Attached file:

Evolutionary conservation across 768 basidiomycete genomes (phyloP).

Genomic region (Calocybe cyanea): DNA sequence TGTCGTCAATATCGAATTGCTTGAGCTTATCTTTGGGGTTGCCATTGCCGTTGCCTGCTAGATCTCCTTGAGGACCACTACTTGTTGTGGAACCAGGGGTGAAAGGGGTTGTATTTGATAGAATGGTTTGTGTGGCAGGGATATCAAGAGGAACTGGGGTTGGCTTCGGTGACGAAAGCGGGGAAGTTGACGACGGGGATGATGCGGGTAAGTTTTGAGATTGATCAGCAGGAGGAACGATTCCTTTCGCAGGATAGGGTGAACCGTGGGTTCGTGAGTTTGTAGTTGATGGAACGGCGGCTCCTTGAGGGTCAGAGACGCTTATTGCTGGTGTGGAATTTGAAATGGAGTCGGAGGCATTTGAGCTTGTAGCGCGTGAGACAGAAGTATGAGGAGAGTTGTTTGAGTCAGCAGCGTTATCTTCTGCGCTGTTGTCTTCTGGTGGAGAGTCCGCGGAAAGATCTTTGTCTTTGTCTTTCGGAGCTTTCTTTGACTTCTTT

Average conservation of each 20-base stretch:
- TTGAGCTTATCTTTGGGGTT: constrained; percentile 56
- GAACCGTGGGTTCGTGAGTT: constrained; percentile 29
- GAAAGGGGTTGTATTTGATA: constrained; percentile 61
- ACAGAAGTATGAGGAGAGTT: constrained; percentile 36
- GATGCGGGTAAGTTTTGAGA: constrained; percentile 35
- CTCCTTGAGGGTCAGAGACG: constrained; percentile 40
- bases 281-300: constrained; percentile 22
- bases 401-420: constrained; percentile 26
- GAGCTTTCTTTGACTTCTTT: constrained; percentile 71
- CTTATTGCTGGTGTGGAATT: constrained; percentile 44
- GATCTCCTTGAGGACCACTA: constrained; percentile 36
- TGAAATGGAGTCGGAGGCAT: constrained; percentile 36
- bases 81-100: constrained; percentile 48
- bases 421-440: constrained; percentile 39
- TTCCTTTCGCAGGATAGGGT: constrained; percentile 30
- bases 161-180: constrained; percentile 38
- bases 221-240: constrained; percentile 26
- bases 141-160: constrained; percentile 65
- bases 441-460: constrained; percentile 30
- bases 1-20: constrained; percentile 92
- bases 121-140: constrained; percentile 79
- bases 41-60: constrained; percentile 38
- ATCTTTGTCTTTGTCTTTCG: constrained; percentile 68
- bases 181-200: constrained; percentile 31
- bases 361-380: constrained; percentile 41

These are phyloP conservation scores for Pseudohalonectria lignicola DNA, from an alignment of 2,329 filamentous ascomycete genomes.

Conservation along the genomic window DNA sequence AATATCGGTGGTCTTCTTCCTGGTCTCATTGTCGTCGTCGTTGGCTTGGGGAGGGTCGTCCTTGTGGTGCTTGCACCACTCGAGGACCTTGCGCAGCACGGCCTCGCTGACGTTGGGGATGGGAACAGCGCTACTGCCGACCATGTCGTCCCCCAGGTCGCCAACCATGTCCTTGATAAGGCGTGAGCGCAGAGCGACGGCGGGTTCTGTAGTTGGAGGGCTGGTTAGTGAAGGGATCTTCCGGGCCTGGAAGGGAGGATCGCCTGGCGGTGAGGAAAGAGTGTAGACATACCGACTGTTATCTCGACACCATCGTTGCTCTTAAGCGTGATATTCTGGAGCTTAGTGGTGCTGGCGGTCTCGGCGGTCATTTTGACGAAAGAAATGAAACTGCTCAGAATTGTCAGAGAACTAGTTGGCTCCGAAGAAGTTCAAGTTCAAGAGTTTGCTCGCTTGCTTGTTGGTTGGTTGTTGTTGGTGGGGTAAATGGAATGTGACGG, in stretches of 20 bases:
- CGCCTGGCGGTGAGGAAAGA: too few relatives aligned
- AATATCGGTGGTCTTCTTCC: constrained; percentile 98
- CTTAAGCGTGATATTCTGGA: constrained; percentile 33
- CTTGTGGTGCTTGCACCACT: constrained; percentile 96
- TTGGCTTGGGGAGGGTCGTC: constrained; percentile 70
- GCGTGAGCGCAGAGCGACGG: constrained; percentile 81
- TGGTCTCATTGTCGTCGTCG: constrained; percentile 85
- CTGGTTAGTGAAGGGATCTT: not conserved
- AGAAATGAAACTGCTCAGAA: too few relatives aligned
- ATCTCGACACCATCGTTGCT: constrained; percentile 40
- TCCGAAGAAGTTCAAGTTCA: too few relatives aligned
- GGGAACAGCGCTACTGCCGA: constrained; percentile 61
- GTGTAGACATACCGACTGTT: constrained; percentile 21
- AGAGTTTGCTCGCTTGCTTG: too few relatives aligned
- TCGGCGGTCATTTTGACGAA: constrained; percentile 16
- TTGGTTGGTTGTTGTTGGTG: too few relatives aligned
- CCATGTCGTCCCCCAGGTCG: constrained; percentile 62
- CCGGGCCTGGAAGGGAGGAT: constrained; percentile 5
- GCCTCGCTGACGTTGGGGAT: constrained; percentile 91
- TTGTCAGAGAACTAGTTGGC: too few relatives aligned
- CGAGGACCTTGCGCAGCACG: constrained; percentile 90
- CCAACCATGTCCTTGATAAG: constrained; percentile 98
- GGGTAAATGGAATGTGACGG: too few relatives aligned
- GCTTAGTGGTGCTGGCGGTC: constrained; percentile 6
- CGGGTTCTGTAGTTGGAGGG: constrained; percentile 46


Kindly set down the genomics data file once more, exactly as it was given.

Evolutionary conservation across 768 basidiomycete genomes (phyloP).

Genomic region (Calocybe cyanea): DNA sequence TGTCGTCAATATCGAATTGCTTGAGCTTATCTTTGGGGTTGCCATTGCCGTTGCCTGCTAGATCTCCTTGAGGACCACTACTTGTTGTGGAACCAGGGGTGAAAGGGGTTGTATTTGATAGAATGGTTTGTGTGGCAGGGATATCAAGAGGAACTGGGGTTGGCTTCGGTGACGAAAGCGGGGAAGTTGACGACGGGGATGATGCGGGTAAGTTTTGAGATTGATCAGCAGGAGGAACGATTCCTTTCGCAGGATAGGGTGAACCGTGGGTTCGTGAGTTTGTAGTTGATGGAACGGCGGCTCCTTGAGGGTCAGAGACGCTTATTGCTGGTGTGGAATTTGAAATGGAGTCGGAGGCATTTGAGCTTGTAGCGCGTGAGACAGAAGTATGAGGAGAGTTGTTTGAGTCAGCAGCGTTATCTTCTGCGCTGTTGTCTTCTGGTGGAGAGTCCGCGGAAAGATCTTTGTCTTTGTCTTTCGGAGCTTTCTTTGACTTCTTT

Average conservation of each 20-base stretch:
- TTGAGCTTATCTTTGGGGTT: constrained; percentile 56
- GAACCGTGGGTTCGTGAGTT: constrained; percentile 29
- GAAAGGGGTTGTATTTGATA: constrained; percentile 61
- ACAGAAGTATGAGGAGAGTT: constrained; percentile 36
- GATGCGGGTAAGTTTTGAGA: constrained; percentile 35
- CTCCTTGAGGGTCAGAGACG: constrained; percentile 40
- bases 281-300: constrained; percentile 22
- bases 401-420: constrained; percentile 26
- GAGCTTTCTTTGACTTCTTT: constrained; percentile 71
- CTTATTGCTGGTGTGGAATT: constrained; percentile 44
- GATCTCCTTGAGGACCACTA: constrained; percentile 36
- TGAAATGGAGTCGGAGGCAT: constrained; percentile 36
- bases 81-100: constrained; percentile 48
- bases 421-440: constrained; percentile 39
- TTCCTTTCGCAGGATAGGGT: constrained; percentile 30
- bases 161-180: constrained; percentile 38
- bases 221-240: constrained; percentile 26
- bases 141-160: constrained; percentile 65
- bases 441-460: constrained; percentile 30
- bases 1-20: constrained; percentile 92
- bases 121-140: constrained; percentile 79
- bases 41-60: constrained; percentile 38
- ATCTTTGTCTTTGTCTTTCG: constrained; percentile 68
- bases 181-200: constrained; percentile 31
- bases 361-380: constrained; percentile 41

These are phyloP conservation scores for Pseudohalonectria lignicola DNA, from an alignment of 2,329 filamentous ascomycete genomes.

Conservation along the genomic window DNA sequence AATATCGGTGGTCTTCTTCCTGGTCTCATTGTCGTCGTCGTTGGCTTGGGGAGGGTCGTCCTTGTGGTGCTTGCACCACTCGAGGACCTTGCGCAGCACGGCCTCGCTGACGTTGGGGATGGGAACAGCGCTACTGCCGACCATGTCGTCCCCCAGGTCGCCAACCATGTCCTTGATAAGGCGTGAGCGCAGAGCGACGGCGGGTTCTGTAGTTGGAGGGCTGGTTAGTGAAGGGATCTTCCGGGCCTGGAAGGGAGGATCGCCTGGCGGTGAGGAAAGAGTGTAGACATACCGACTGTTATCTCGACACCATCGTTGCTCTTAAGCGTGATATTCTGGAGCTTAGTGGTGCTGGCGGTCTCGGCGGTCATTTTGACGAAAGAAATGAAACTGCTCAGAATTGTCAGAGAACTAGTTGGCTCCGAAGAAGTTCAAGTTCAAGAGTTTGCTCGCTTGCTTGTTGGTTGGTTGTTGTTGGTGGGGTAAATGGAATGTGACGG, in stretches of 20 bases:
- CGCCTGGCGGTGAGGAAAGA: too few relatives aligned
- AATATCGGTGGTCTTCTTCC: constrained; percentile 98
- CTTAAGCGTGATATTCTGGA: constrained; percentile 33
- CTTGTGGTGCTTGCACCACT: constrained; percentile 96
- TTGGCTTGGGGAGGGTCGTC: constrained; percentile 70
- GCGTGAGCGCAGAGCGACGG: constrained; percentile 81
- TGGTCTCATTGTCGTCGTCG: constrained; percentile 85
- CTGGTTAGTGAAGGGATCTT: not conserved
- AGAAATGAAACTGCTCAGAA: too few relatives aligned
- ATCTCGACACCATCGTTGCT: constrained; percentile 40
- TCCGAAGAAGTTCAAGTTCA: too few relatives aligned
- GGGAACAGCGCTACTGCCGA: constrained; percentile 61
- GTGTAGACATACCGACTGTT: constrained; percentile 21
- AGAGTTTGCTCGCTTGCTTG: too few relatives aligned
- TCGGCGGTCATTTTGACGAA: constrained; percentile 16
- TTGGTTGGTTGTTGTTGGTG: too few relatives aligned
- CCATGTCGTCCCCCAGGTCG: constrained; percentile 62
- CCGGGCCTGGAAGGGAGGAT: constrained; percentile 5
- GCCTCGCTGACGTTGGGGAT: constrained; percentile 91
- TTGTCAGAGAACTAGTTGGC: too few relatives aligned
- CGAGGACCTTGCGCAGCACG: constrained; percentile 90
- CCAACCATGTCCTTGATAAG: constrained; percentile 98
- GGGTAAATGGAATGTGACGG: too few relatives aligned
- GCTTAGTGGTGCTGGCGGTC: constrained; percentile 6
- CGGGTTCTGTAGTTGGAGGG: constrained; percentile 46